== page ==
Early Childhood Systems Building Resource Guide

According to the Urban Institute and Brookings Institution Tax Policy Center, the sources of state general revenue are income, sales, and other taxes; charges and fees; and transfers from the federal government. In 2016, state governments collected more than $1.9 trillion in general revenue. General revenue from income, sales, and other taxes totaled $923 billion—nearly half of all general revenue. About one-third came from intergovernmental transfers.[1]

States often use general revenue funds to match federal funding, as is required for the Child Care and Development Fund, or as a required funding base to draw down federal funds. General revenue may also be used to go beyond required matching or maintenance-of-effort requirements in early childhood. States frequently use general revenue for state-only programs as well, such as state-sponsored preschools.

State general revenue can be allocated to fund any part of the early childhood system. These allocations may be found as separate line items within organizations, such as education, human services, or consolidated early childhood agencies, and they may also be embedded within formulas, such as state education aid formulas.[2]

There are many examples of states using general revenue to support early childhood, including the following:

The National Academies of Sciences, Engineering, and Medicine created a table to show the major sources of federal and state early childhood education funding, adapted below:[4]

Table 1. Major Sources of Federal and State Early Childhood Education Funding in FY 2016

Program: Subsidized CarePopulation
Targeted
Financing
Mechanism
Federal Funding
($ billions)
State and Local Funding
($ billions)
Early Head Start and Head StartFamilies with income < FPL, ages 0–5 yearsDirect to providers$9.168-
Child Care and Development Fund (CCDF)Qualifying low-income families, ages 0–12 yearsTo providers via vouchers or contracts$3.427$1.307
Temporary Assistance to Needy Families (TANF) transfer to CCDFQualifying low-income families, ages 0–12 yearsTo providers via vouchers or contracts$0.792-

TANF direct child care

Qualifying TANF recipients ages 0–12 yearsTo providers via vouchers or contracts$0.782$2.776
State-funded prekindergartenTargeted or universal, ages 3-5To providers via vouchers, scholarships, contracts, grants, or school-funding formulae-$7.391
Locally-funded prekindergartenSame as state-fundedSame as state-funded-Not available
Total$14.169$11.5+

 

Program: Tax-Based SubsidiesPopulation
Targeted
Financing
Mechanism
Federal Funding
($ billions)
State and Local Funding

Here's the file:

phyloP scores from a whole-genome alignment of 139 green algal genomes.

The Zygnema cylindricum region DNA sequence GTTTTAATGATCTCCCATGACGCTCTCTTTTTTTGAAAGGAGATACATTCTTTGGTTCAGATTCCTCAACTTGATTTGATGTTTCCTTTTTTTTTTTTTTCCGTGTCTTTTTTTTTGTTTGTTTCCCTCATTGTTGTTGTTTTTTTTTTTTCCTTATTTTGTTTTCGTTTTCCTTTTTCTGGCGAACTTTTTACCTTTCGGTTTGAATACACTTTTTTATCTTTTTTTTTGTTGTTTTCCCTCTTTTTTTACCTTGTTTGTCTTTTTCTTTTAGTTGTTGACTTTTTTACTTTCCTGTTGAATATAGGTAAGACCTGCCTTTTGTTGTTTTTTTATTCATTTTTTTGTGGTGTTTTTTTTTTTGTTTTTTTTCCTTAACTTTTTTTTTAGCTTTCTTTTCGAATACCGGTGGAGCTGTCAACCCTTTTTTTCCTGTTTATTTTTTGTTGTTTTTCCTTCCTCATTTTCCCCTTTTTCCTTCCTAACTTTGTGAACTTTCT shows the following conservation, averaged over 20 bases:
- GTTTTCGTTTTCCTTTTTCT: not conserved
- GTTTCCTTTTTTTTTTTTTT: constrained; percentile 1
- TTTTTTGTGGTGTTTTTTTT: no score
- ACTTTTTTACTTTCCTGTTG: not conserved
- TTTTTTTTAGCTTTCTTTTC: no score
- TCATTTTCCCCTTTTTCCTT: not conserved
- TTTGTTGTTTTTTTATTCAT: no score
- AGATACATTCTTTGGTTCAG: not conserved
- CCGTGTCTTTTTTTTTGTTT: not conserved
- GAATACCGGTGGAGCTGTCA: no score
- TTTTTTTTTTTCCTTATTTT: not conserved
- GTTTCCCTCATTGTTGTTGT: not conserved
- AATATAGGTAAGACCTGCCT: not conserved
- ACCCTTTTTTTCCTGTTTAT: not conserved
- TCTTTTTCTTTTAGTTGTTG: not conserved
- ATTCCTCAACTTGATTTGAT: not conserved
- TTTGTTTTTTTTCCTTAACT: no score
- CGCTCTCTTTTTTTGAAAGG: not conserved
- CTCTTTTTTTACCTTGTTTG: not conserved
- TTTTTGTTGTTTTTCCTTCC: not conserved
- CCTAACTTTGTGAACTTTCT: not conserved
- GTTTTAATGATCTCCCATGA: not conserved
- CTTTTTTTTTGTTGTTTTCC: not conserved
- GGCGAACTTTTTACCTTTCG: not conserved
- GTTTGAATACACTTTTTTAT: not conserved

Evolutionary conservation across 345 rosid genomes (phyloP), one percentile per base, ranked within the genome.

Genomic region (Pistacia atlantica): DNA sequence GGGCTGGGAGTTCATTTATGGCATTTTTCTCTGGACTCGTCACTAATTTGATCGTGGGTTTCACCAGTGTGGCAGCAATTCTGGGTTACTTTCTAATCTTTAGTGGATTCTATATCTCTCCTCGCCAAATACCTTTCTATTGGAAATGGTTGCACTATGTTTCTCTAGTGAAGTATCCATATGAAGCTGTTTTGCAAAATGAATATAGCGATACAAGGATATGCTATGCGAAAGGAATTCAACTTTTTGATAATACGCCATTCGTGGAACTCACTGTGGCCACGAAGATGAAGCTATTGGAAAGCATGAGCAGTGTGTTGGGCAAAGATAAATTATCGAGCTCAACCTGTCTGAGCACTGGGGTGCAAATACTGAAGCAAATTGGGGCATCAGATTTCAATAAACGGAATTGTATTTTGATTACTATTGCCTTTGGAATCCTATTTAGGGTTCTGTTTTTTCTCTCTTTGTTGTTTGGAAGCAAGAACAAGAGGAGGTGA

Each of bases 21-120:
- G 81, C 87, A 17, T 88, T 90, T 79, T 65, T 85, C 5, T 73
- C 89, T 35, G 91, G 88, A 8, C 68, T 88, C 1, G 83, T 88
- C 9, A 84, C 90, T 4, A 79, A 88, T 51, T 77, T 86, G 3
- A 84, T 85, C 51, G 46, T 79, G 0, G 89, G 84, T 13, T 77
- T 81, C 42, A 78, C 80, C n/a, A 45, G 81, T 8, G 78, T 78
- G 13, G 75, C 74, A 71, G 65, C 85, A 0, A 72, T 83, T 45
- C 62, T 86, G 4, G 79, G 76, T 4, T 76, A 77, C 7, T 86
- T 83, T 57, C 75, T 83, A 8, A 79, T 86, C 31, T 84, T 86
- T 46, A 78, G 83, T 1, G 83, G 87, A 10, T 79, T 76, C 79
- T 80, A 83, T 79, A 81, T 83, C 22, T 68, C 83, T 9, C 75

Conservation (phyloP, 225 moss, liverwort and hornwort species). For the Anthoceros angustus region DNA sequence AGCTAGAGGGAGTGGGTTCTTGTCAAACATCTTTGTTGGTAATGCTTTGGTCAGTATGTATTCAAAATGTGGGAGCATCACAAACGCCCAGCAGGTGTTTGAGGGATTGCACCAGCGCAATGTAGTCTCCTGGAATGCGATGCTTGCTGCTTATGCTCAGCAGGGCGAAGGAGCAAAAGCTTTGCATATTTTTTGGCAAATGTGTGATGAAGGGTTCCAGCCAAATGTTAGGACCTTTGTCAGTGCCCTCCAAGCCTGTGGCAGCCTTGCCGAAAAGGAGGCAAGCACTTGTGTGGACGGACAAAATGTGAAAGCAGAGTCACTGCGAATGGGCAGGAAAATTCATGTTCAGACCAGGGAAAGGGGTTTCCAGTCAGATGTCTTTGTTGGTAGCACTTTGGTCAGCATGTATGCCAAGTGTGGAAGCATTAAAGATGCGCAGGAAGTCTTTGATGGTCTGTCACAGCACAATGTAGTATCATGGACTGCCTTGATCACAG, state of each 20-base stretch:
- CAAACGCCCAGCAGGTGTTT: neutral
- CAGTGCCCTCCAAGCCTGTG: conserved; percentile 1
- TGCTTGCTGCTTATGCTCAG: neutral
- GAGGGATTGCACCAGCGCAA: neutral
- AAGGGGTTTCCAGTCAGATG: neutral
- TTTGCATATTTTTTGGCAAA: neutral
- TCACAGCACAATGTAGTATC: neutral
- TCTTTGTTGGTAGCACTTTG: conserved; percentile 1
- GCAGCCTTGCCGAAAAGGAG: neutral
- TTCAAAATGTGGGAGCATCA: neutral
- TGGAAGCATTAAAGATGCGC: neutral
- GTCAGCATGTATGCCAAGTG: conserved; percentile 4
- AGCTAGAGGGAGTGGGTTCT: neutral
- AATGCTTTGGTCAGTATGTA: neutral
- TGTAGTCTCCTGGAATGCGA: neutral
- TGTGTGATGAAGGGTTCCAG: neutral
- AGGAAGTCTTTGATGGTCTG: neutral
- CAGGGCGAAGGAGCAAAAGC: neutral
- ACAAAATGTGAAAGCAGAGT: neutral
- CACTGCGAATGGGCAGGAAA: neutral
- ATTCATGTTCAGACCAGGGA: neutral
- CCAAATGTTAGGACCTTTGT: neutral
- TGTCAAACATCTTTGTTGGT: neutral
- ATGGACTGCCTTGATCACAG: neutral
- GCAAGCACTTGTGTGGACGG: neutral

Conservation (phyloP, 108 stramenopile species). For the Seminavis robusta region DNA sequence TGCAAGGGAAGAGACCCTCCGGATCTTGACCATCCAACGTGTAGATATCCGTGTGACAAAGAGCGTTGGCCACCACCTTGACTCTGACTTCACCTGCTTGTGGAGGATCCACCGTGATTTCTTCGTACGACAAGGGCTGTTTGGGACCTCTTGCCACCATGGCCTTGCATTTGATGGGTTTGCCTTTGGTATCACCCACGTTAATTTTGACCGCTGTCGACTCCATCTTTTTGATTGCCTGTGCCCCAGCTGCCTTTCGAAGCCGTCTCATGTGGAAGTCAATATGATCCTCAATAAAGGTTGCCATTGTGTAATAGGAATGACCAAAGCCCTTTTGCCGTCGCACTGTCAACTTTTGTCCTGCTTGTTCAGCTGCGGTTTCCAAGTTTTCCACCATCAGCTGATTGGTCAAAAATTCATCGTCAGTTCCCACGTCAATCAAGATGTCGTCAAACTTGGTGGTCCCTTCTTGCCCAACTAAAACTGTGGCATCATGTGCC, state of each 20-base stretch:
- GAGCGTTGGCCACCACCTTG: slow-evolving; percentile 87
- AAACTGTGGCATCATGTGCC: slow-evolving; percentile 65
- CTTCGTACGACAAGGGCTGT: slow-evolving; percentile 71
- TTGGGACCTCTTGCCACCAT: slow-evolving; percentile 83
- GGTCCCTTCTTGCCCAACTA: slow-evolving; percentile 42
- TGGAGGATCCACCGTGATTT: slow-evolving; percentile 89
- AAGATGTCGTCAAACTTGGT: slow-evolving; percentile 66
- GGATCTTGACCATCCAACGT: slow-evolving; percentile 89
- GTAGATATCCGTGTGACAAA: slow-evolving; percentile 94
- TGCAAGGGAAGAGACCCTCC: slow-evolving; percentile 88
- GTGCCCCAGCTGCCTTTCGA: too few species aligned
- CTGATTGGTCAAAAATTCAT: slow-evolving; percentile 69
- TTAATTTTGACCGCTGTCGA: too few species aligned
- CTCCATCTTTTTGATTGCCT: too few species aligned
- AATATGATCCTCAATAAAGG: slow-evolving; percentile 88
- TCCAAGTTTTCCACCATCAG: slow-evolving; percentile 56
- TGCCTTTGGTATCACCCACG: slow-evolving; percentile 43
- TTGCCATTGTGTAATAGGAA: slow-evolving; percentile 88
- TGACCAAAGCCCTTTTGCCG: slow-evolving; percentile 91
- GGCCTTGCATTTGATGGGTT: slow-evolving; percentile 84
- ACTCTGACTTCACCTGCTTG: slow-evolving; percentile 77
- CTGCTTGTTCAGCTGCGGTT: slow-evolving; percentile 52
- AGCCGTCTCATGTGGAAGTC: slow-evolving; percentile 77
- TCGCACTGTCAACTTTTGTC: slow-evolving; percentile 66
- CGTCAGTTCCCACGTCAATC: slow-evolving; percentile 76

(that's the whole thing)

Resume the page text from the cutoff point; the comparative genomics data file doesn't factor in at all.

($ billions)
Child and Dependent Care Tax CreditWorking families with tax-liability, ages 0-12 years (and adults)Personal income tax credit (refundable in some states)$4.590Not available for equivalent state programs
Dependent Care Assitance ProgramWorking families with tax-liability, ages 0-12 years (and adults)Employer-administered account to pay for eligible expenses with pre-tax dollars$1.000-
Employer-provided child care creditWorking families with qualifying employer, ages 0-12 years (and adults)Employer tax credit$0.010Not available for equivalent state programs
Total$5.6Not available

The total Federal Funding($ billions) for Subsidized Care and Tax-Based Subsidies is $17.5-$19.8 and the total State and Local Funding ($ billions) is $11.5+

Adapted from National Academies of Sciences, Engineering, and Medicine. (2018). Transforming the financing of early care and education, p. 62. Washington, DC: The National Academies Press.

 

[1] Urban Institute, & Brookings Institution. (n.d.). The state of state (and local) tax policy [Online briefing book]. Retrieved from https://www.taxpolicycenter.org/briefing-book/what-are-sources-revenue-state-governments.

[2] Mitchell, A., Stoney, L., & Baker, J. (2004). Financing early childhood care and education systems: A standards-based approach. In A. R. Tarlov & M. P. Debbink (Eds.), Investing in Early Childhood Development (pp.189–214). New York, NY: Palgrave Macmillan.

[3] Barnett, W. S., Carolan, M. E., Squires, J. H., Brown, K. C., & Horowitz, M. (2015). The state of preschool 2014. New Brunswick, NJ: National Institute for Early Education Research. Retrieved from http://nieer.org/state-preschool-yearbooks/the-state-of-preschool-2014.

[4] National Academies of Sciences, Engineering, and Medicine. (2018). Transforming the financing of early care and education, p. 62. Washington, DC: The National Academies Press.